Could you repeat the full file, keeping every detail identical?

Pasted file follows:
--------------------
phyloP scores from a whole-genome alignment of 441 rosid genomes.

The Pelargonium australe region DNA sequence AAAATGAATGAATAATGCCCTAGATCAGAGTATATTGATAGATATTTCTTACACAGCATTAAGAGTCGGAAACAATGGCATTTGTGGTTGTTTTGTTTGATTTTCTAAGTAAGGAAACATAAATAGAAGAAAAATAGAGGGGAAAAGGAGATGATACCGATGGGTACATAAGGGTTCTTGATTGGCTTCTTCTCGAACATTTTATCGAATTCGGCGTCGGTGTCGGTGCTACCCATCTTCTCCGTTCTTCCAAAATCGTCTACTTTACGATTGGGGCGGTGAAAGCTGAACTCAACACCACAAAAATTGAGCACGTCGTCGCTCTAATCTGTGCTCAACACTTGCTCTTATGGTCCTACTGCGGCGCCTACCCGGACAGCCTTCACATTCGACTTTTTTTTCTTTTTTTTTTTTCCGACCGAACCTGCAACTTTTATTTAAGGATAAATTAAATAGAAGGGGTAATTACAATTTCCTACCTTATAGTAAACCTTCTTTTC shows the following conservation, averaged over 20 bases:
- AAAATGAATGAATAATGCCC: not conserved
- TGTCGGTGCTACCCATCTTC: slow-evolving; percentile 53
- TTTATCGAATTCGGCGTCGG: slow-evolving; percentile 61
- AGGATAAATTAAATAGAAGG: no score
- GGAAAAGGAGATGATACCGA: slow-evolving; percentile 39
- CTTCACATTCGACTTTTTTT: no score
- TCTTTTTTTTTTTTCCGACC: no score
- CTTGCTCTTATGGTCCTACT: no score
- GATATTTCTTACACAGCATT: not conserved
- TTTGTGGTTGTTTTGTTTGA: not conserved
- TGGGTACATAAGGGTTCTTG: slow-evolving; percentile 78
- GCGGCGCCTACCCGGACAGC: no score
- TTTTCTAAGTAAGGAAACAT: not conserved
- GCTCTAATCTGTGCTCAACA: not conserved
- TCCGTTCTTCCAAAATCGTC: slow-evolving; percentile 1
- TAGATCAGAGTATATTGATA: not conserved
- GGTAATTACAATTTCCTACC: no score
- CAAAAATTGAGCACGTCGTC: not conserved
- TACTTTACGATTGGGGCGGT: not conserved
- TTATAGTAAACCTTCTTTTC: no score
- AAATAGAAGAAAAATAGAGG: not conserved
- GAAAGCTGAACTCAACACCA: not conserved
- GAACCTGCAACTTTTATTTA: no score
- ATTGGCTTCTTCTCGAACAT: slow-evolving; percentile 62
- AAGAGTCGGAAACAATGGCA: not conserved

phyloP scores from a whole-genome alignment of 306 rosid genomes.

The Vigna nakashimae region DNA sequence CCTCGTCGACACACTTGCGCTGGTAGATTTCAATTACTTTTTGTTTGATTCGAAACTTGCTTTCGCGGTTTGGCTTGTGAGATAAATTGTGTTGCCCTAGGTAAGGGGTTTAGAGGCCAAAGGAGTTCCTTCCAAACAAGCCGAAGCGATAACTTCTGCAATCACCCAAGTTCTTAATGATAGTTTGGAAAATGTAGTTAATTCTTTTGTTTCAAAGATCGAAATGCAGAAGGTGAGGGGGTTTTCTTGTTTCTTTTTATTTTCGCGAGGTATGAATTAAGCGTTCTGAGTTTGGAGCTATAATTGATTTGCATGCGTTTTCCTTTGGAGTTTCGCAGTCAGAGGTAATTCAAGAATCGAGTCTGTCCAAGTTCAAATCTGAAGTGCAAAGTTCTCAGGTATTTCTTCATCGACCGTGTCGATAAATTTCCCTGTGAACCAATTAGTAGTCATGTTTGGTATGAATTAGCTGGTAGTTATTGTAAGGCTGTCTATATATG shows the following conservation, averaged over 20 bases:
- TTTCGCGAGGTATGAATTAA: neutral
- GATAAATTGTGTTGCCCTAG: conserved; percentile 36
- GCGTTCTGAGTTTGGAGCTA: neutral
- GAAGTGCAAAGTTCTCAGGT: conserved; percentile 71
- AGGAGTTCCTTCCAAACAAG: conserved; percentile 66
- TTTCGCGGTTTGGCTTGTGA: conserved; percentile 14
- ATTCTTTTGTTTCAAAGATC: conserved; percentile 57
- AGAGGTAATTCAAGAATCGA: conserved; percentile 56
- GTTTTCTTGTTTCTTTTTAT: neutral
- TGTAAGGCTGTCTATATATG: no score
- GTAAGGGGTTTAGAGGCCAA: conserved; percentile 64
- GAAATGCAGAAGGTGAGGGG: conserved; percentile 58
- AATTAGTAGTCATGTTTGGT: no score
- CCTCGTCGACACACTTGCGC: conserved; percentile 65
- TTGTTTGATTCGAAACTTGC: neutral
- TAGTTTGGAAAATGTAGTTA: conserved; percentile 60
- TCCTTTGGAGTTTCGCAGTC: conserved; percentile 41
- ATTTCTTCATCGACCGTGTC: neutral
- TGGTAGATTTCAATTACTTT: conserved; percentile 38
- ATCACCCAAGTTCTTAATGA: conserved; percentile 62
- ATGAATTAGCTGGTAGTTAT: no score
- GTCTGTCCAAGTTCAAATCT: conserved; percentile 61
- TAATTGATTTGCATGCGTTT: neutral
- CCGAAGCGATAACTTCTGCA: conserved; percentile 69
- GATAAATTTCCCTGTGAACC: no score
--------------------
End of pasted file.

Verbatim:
phyloP scores from a whole-genome alignment of 441 rosid genomes.

The Pelargonium australe region DNA sequence AAAATGAATGAATAATGCCCTAGATCAGAGTATATTGATAGATATTTCTTACACAGCATTAAGAGTCGGAAACAATGGCATTTGTGGTTGTTTTGTTTGATTTTCTAAGTAAGGAAACATAAATAGAAGAAAAATAGAGGGGAAAAGGAGATGATACCGATGGGTACATAAGGGTTCTTGATTGGCTTCTTCTCGAACATTTTATCGAATTCGGCGTCGGTGTCGGTGCTACCCATCTTCTCCGTTCTTCCAAAATCGTCTACTTTACGATTGGGGCGGTGAAAGCTGAACTCAACACCACAAAAATTGAGCACGTCGTCGCTCTAATCTGTGCTCAACACTTGCTCTTATGGTCCTACTGCGGCGCCTACCCGGACAGCCTTCACATTCGACTTTTTTTTCTTTTTTTTTTTTCCGACCGAACCTGCAACTTTTATTTAAGGATAAATTAAATAGAAGGGGTAATTACAATTTCCTACCTTATAGTAAACCTTCTTTTC shows the following conservation, averaged over 20 bases:
- AAAATGAATGAATAATGCCC: not conserved
- TGTCGGTGCTACCCATCTTC: slow-evolving; percentile 53
- TTTATCGAATTCGGCGTCGG: slow-evolving; percentile 61
- AGGATAAATTAAATAGAAGG: no score
- GGAAAAGGAGATGATACCGA: slow-evolving; percentile 39
- CTTCACATTCGACTTTTTTT: no score
- TCTTTTTTTTTTTTCCGACC: no score
- CTTGCTCTTATGGTCCTACT: no score
- GATATTTCTTACACAGCATT: not conserved
- TTTGTGGTTGTTTTGTTTGA: not conserved
- TGGGTACATAAGGGTTCTTG: slow-evolving; percentile 78
- GCGGCGCCTACCCGGACAGC: no score
- TTTTCTAAGTAAGGAAACAT: not conserved
- GCTCTAATCTGTGCTCAACA: not conserved
- TCCGTTCTTCCAAAATCGTC: slow-evolving; percentile 1
- TAGATCAGAGTATATTGATA: not conserved
- GGTAATTACAATTTCCTACC: no score
- CAAAAATTGAGCACGTCGTC: not conserved
- TACTTTACGATTGGGGCGGT: not conserved
- TTATAGTAAACCTTCTTTTC: no score
- AAATAGAAGAAAAATAGAGG: not conserved
- GAAAGCTGAACTCAACACCA: not conserved
- GAACCTGCAACTTTTATTTA: no score
- ATTGGCTTCTTCTCGAACAT: slow-evolving; percentile 62
- AAGAGTCGGAAACAATGGCA: not conserved

phyloP scores from a whole-genome alignment of 306 rosid genomes.

The Vigna nakashimae region DNA sequence CCTCGTCGACACACTTGCGCTGGTAGATTTCAATTACTTTTTGTTTGATTCGAAACTTGCTTTCGCGGTTTGGCTTGTGAGATAAATTGTGTTGCCCTAGGTAAGGGGTTTAGAGGCCAAAGGAGTTCCTTCCAAACAAGCCGAAGCGATAACTTCTGCAATCACCCAAGTTCTTAATGATAGTTTGGAAAATGTAGTTAATTCTTTTGTTTCAAAGATCGAAATGCAGAAGGTGAGGGGGTTTTCTTGTTTCTTTTTATTTTCGCGAGGTATGAATTAAGCGTTCTGAGTTTGGAGCTATAATTGATTTGCATGCGTTTTCCTTTGGAGTTTCGCAGTCAGAGGTAATTCAAGAATCGAGTCTGTCCAAGTTCAAATCTGAAGTGCAAAGTTCTCAGGTATTTCTTCATCGACCGTGTCGATAAATTTCCCTGTGAACCAATTAGTAGTCATGTTTGGTATGAATTAGCTGGTAGTTATTGTAAGGCTGTCTATATATG shows the following conservation, averaged over 20 bases:
- TTTCGCGAGGTATGAATTAA: neutral
- GATAAATTGTGTTGCCCTAG: conserved; percentile 36
- GCGTTCTGAGTTTGGAGCTA: neutral
- GAAGTGCAAAGTTCTCAGGT: conserved; percentile 71
- AGGAGTTCCTTCCAAACAAG: conserved; percentile 66
- TTTCGCGGTTTGGCTTGTGA: conserved; percentile 14
- ATTCTTTTGTTTCAAAGATC: conserved; percentile 57
- AGAGGTAATTCAAGAATCGA: conserved; percentile 56
- GTTTTCTTGTTTCTTTTTAT: neutral
- TGTAAGGCTGTCTATATATG: no score
- GTAAGGGGTTTAGAGGCCAA: conserved; percentile 64
- GAAATGCAGAAGGTGAGGGG: conserved; percentile 58
- AATTAGTAGTCATGTTTGGT: no score
- CCTCGTCGACACACTTGCGC: conserved; percentile 65
- TTGTTTGATTCGAAACTTGC: neutral
- TAGTTTGGAAAATGTAGTTA: conserved; percentile 60
- TCCTTTGGAGTTTCGCAGTC: conserved; percentile 41
- ATTTCTTCATCGACCGTGTC: neutral
- TGGTAGATTTCAATTACTTT: conserved; percentile 38
- ATCACCCAAGTTCTTAATGA: conserved; percentile 62
- ATGAATTAGCTGGTAGTTAT: no score
- GTCTGTCCAAGTTCAAATCT: conserved; percentile 61
- TAATTGATTTGCATGCGTTT: neutral
- CCGAAGCGATAACTTCTGCA: conserved; percentile 69
- GATAAATTTCCCTGTGAACC: no score